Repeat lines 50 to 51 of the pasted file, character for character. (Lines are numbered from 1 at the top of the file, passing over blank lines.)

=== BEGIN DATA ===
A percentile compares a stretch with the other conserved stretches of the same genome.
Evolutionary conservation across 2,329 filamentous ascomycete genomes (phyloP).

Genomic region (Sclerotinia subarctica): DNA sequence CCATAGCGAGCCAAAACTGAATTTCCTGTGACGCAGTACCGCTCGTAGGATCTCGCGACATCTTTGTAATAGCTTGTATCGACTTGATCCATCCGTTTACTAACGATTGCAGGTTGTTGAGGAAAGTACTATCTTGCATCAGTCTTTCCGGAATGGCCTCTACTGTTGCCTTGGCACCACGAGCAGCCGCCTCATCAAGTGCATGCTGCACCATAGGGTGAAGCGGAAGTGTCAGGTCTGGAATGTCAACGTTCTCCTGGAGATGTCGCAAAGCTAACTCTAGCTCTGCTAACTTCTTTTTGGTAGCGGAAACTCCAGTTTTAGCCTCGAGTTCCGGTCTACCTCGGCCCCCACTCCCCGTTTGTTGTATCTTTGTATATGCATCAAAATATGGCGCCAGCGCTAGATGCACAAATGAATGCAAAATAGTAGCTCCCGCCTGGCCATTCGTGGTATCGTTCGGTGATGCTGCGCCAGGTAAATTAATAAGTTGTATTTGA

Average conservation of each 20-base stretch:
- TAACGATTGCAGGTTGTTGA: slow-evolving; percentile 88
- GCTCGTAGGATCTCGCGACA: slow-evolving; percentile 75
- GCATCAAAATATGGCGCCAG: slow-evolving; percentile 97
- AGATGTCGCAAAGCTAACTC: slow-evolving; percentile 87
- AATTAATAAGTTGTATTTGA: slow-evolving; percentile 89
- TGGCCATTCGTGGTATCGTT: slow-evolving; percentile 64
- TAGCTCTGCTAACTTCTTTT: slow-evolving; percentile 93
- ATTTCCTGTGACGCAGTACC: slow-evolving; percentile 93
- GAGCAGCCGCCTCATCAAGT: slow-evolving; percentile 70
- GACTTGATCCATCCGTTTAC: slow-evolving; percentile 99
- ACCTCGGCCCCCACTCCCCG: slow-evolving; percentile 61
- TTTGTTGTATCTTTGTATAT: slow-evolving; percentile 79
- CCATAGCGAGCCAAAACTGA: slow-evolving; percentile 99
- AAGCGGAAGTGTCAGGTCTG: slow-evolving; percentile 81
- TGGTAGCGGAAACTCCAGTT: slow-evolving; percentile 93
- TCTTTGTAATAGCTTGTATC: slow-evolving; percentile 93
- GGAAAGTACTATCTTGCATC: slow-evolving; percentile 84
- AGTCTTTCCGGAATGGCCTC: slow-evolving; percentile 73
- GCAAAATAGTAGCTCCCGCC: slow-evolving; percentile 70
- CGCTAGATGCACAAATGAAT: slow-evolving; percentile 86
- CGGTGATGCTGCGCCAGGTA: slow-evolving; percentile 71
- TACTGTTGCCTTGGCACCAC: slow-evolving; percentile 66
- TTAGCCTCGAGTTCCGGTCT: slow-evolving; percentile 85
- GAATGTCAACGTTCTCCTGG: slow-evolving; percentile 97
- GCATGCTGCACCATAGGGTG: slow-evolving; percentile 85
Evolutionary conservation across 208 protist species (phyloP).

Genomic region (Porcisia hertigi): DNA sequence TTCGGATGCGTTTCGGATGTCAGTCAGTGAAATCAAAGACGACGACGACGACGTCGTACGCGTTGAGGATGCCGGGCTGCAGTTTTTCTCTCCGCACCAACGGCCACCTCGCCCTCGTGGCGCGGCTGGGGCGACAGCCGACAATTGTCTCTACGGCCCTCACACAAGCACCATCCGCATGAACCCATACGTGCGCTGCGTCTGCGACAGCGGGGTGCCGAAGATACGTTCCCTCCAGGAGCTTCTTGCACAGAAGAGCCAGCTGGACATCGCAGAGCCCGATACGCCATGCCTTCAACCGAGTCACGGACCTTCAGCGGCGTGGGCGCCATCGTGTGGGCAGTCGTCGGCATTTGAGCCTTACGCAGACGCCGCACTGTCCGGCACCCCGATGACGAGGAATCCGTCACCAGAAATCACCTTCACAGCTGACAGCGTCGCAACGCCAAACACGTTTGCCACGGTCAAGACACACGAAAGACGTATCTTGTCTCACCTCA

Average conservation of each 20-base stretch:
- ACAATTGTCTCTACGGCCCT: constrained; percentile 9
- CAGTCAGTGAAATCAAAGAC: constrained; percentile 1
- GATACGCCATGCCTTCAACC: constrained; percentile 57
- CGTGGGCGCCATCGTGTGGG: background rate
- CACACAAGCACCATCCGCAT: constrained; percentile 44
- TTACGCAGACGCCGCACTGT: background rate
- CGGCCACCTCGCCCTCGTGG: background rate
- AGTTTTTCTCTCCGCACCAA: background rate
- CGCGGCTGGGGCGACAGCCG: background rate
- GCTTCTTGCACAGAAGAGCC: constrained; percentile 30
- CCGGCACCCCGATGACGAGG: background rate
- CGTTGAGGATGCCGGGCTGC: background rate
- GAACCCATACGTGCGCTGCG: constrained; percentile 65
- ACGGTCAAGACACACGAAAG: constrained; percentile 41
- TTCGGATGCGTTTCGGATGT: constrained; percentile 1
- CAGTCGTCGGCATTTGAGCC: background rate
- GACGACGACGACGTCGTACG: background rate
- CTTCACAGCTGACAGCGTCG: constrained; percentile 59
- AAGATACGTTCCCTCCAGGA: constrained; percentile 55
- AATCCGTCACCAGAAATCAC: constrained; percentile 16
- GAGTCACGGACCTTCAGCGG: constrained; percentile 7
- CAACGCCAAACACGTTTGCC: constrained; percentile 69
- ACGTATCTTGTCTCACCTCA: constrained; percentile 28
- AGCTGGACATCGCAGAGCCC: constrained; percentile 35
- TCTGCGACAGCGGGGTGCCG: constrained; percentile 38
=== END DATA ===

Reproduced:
- CTTCACAGCTGACAGCGTCG: constrained; percentile 59
- AAGATACGTTCCCTCCAGGA: constrained; percentile 55